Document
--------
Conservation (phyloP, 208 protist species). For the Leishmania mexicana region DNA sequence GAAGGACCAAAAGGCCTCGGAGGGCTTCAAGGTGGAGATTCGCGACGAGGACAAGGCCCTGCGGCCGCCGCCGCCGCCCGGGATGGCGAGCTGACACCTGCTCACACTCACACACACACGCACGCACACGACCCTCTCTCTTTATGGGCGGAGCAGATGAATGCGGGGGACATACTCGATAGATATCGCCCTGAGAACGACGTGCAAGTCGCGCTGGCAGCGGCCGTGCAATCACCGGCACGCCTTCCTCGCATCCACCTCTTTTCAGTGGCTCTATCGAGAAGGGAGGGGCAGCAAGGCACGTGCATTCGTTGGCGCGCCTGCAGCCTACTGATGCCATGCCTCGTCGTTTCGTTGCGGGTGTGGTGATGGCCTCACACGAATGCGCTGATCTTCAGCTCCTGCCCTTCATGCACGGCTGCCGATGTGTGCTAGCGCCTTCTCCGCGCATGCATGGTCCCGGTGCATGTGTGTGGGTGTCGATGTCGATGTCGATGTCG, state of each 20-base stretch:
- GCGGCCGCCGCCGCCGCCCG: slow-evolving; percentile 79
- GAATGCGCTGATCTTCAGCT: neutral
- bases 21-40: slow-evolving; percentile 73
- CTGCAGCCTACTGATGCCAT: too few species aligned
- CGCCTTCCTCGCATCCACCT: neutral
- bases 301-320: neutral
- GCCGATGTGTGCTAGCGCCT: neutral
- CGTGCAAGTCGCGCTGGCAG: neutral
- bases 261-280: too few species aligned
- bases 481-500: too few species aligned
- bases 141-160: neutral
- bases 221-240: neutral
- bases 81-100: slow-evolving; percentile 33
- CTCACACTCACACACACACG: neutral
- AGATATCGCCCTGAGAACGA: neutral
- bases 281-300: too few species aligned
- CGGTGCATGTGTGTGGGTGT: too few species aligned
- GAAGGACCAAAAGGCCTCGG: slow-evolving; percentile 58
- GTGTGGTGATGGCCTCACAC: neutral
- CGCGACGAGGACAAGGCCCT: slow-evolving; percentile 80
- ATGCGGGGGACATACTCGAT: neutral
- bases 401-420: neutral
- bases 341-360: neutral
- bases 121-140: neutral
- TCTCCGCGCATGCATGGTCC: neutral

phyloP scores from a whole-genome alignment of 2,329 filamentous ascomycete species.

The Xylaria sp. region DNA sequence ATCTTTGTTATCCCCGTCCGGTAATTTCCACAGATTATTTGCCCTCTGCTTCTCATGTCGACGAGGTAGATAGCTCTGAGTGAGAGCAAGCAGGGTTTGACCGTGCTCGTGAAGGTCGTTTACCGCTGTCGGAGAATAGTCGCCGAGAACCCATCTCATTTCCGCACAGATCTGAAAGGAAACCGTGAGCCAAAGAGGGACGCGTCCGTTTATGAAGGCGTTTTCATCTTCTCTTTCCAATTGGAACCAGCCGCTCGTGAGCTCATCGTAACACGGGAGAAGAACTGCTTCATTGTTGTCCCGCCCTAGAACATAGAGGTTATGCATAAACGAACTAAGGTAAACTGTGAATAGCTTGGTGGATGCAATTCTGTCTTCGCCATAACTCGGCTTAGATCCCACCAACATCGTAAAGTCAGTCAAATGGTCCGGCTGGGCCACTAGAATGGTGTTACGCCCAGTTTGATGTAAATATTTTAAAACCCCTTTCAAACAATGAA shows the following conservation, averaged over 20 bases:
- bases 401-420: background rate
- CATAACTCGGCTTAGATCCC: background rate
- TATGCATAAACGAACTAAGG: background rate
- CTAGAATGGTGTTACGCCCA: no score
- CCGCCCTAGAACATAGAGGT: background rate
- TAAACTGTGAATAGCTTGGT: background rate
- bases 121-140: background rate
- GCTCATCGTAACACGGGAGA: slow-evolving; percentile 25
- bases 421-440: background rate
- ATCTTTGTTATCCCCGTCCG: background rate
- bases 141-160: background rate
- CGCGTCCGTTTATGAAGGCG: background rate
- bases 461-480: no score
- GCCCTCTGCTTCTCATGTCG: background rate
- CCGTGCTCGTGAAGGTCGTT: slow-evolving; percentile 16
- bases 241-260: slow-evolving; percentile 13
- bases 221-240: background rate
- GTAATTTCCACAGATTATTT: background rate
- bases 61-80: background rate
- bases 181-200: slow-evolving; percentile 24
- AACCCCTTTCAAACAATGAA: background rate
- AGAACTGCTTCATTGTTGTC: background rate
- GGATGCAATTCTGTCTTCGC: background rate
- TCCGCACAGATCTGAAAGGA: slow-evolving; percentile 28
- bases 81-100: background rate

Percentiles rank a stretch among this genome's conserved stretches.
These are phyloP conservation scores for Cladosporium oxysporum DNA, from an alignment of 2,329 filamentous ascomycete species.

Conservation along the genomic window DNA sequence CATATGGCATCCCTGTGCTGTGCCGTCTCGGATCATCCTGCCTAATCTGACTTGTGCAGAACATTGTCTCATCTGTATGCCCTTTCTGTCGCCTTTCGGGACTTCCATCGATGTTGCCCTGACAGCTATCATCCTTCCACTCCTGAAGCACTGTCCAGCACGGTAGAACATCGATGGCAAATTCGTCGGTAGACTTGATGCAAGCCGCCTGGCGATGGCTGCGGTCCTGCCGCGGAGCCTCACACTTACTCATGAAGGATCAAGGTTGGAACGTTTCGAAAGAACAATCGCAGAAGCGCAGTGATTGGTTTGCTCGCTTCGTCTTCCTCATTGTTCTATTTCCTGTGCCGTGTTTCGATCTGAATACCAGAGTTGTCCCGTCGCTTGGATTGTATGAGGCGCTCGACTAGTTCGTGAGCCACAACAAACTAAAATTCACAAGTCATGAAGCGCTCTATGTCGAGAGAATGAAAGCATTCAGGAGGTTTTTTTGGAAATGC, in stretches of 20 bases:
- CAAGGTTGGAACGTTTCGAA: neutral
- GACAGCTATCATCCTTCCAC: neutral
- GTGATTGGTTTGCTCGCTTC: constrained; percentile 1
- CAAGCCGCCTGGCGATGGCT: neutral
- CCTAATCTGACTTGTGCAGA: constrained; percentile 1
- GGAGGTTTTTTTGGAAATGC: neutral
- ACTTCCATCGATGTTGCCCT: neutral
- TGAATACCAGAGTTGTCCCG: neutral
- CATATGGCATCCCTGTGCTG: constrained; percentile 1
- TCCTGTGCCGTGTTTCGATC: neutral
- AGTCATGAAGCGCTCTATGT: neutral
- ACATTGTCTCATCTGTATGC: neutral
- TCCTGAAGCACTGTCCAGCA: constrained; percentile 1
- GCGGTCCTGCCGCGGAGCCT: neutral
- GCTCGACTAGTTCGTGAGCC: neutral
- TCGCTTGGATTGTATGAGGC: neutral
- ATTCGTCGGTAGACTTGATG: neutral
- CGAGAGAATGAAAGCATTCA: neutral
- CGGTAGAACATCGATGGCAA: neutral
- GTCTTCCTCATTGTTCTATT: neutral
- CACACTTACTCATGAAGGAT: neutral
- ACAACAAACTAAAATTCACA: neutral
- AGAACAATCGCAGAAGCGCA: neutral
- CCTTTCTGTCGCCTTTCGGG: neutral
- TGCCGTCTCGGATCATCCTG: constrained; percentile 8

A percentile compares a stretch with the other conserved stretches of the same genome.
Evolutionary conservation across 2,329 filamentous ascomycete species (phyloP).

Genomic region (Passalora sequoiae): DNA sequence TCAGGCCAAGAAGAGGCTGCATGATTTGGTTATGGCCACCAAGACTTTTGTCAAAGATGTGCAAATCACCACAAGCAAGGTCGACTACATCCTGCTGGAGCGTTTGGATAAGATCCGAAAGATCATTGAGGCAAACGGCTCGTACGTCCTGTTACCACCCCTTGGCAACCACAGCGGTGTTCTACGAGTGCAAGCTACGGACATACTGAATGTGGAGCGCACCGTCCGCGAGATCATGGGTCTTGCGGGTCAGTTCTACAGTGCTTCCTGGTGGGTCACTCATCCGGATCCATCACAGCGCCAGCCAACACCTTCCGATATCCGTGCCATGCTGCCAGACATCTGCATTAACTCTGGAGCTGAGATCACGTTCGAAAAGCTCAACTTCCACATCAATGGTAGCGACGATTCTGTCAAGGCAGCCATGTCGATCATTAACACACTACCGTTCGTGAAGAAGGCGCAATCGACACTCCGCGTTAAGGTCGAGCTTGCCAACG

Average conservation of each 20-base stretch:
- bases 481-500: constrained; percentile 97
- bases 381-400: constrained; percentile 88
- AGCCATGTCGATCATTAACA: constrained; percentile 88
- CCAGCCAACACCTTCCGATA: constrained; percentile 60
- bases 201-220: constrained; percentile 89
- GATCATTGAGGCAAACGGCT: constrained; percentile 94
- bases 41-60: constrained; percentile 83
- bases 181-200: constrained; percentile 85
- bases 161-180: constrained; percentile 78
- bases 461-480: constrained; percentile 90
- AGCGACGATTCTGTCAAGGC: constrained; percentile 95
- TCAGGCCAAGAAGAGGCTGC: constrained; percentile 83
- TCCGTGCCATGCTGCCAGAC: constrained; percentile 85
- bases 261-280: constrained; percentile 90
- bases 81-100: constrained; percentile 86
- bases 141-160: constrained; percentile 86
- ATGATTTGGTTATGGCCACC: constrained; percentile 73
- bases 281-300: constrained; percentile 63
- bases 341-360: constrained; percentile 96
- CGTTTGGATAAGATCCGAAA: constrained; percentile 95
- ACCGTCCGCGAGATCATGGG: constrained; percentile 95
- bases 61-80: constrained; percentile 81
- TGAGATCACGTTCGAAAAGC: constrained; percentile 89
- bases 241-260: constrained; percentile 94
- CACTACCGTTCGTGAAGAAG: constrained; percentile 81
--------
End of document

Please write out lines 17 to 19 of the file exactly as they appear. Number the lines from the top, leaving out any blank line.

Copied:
- bases 281-300: too few species aligned
- CGGTGCATGTGTGTGGGTGT: too few species aligned
- GAAGGACCAAAAGGCCTCGG: slow-evolving; percentile 58